TWID: Who is your favorite artist? Which artist would you like to work with?
MAXI PRIEST: There’s so many, my favorite artist goes from way back when- Marvin Gaye, to the great R. Kelly, to Miguel, so many people. I’d like to do something with Miguel, that’d be off the hook. Neyo, my thing is broad, Kanye West, we can go across the board.
TWID: Who and what inspires you and your music?
MAXI PRIEST: Everything inspires me; good, bad, ugly, indifference. Everything inspires me because everything is life, everything is the world, and everything is everything. A mother and her child, a child just crying inspires me. It inspires me in so many different ways. I learn, I live to see and I live to learn and understand, that in itself inspires me. Some of the great artists of all time- Dennis Brown, Bob Marley, Marvin Gaye, all the Motown, all the Studio One. Theres so many artists today that inspire me, from Madonna to Kanye West, to Miguel to Rolling Stones, everything. Life in general, Jamaica, America, England, the world- inspires me in so many different ways. I keep my eyes and my ears open and when you got an ability to sing, then you are really like a vessel, and the blessing of God has allowed me to be able to eat inspiration and send it out through my vocals.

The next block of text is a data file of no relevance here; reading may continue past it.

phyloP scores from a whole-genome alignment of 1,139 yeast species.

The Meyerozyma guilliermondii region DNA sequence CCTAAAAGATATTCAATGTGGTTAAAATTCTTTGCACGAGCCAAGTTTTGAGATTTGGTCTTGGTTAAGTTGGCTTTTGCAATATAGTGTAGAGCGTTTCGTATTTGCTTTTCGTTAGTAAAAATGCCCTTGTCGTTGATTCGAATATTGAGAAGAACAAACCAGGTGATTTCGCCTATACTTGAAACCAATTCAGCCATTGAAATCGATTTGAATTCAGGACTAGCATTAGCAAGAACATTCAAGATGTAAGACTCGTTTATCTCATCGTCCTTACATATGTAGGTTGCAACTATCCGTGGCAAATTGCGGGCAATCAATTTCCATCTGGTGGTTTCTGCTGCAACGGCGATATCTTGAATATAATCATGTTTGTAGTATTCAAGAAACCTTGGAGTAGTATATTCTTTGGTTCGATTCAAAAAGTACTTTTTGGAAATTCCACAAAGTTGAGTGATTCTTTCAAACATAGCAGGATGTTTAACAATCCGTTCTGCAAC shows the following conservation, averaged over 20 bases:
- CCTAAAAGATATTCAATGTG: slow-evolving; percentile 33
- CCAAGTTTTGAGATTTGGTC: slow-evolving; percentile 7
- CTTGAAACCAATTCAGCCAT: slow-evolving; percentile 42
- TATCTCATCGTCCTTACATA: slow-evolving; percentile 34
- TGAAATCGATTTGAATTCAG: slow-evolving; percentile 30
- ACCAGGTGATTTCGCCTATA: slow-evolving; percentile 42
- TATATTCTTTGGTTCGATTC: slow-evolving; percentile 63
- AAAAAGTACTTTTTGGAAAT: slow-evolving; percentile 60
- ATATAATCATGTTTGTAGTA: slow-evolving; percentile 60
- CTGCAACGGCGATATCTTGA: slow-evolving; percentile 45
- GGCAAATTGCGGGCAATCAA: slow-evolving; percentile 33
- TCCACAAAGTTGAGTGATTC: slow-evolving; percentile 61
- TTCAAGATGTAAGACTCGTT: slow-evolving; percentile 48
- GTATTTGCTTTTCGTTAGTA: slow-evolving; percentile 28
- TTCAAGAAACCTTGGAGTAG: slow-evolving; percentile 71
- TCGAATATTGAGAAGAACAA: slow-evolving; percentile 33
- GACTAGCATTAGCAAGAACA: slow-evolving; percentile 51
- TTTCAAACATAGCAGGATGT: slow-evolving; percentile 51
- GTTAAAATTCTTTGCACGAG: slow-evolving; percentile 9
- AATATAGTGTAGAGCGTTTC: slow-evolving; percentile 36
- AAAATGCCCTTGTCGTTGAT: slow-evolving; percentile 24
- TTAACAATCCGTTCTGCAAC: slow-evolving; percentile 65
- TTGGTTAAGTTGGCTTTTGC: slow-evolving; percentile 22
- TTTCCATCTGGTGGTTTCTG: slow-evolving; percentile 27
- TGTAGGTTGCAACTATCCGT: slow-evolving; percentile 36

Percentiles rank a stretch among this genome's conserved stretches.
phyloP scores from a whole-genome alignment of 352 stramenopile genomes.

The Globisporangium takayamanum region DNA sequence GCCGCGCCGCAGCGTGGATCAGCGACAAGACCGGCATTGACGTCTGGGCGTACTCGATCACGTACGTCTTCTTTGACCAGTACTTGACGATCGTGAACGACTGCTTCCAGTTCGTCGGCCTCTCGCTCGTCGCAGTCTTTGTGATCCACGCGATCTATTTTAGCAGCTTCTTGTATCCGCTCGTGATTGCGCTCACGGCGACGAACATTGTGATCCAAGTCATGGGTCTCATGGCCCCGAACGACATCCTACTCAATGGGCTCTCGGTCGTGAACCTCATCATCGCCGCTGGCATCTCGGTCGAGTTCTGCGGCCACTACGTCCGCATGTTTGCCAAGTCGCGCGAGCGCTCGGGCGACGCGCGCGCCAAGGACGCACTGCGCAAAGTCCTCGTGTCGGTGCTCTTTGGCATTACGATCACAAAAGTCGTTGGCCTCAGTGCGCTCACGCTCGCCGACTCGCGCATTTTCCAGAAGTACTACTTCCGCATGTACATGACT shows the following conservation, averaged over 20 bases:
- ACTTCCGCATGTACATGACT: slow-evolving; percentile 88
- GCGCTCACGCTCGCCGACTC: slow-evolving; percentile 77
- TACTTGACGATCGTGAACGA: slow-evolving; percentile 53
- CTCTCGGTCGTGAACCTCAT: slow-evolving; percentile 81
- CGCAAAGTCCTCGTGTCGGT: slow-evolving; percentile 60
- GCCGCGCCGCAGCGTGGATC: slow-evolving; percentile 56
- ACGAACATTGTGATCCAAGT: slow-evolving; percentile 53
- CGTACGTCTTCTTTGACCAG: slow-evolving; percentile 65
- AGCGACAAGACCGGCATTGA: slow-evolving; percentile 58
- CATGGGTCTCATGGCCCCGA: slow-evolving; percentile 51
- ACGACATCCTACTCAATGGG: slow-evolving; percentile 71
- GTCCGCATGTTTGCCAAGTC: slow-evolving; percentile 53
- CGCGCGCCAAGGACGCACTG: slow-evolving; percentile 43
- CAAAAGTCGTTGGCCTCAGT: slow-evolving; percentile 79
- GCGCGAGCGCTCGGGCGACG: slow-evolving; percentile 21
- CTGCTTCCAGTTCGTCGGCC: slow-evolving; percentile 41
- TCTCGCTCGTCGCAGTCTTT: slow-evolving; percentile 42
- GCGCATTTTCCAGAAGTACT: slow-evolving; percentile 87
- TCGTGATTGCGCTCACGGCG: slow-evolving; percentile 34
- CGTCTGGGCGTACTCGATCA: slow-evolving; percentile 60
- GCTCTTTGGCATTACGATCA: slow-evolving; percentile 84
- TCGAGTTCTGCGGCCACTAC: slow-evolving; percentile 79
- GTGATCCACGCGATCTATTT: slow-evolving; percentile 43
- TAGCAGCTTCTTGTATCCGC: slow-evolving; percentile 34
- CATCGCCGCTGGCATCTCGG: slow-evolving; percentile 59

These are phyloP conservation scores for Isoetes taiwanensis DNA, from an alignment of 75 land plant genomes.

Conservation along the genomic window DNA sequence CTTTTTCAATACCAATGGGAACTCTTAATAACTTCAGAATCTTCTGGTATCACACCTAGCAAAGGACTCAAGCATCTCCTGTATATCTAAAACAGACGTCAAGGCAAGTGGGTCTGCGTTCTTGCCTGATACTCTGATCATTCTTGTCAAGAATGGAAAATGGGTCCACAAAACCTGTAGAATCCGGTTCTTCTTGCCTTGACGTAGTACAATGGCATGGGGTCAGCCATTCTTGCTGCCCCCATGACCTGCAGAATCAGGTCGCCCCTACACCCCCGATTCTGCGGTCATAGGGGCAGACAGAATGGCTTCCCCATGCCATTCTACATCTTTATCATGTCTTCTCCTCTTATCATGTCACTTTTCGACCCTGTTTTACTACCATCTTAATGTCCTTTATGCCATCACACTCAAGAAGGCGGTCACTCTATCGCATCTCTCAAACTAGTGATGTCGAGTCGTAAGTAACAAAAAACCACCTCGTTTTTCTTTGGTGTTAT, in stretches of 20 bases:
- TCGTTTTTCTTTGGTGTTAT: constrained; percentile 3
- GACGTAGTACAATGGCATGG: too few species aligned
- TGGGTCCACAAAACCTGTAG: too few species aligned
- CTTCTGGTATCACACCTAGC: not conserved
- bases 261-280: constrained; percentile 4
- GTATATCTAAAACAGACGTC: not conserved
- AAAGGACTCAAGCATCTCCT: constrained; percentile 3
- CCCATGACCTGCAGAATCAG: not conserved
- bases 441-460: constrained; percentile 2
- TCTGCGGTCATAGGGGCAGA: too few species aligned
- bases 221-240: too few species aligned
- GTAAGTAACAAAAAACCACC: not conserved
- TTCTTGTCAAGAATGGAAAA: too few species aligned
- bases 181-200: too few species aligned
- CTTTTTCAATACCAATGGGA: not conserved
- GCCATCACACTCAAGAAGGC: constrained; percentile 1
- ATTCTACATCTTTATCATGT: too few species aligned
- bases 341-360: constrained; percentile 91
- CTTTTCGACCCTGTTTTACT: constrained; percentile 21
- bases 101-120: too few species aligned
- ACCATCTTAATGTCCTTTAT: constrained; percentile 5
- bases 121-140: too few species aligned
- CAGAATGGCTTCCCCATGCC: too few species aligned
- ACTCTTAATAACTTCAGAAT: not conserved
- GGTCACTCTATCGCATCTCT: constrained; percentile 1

TWID: Your identity experience is somewhat similar to diaspora of Pacific Islanders in the U.S. How did music play a role in finding your identity as a born Jamaican being raised in England?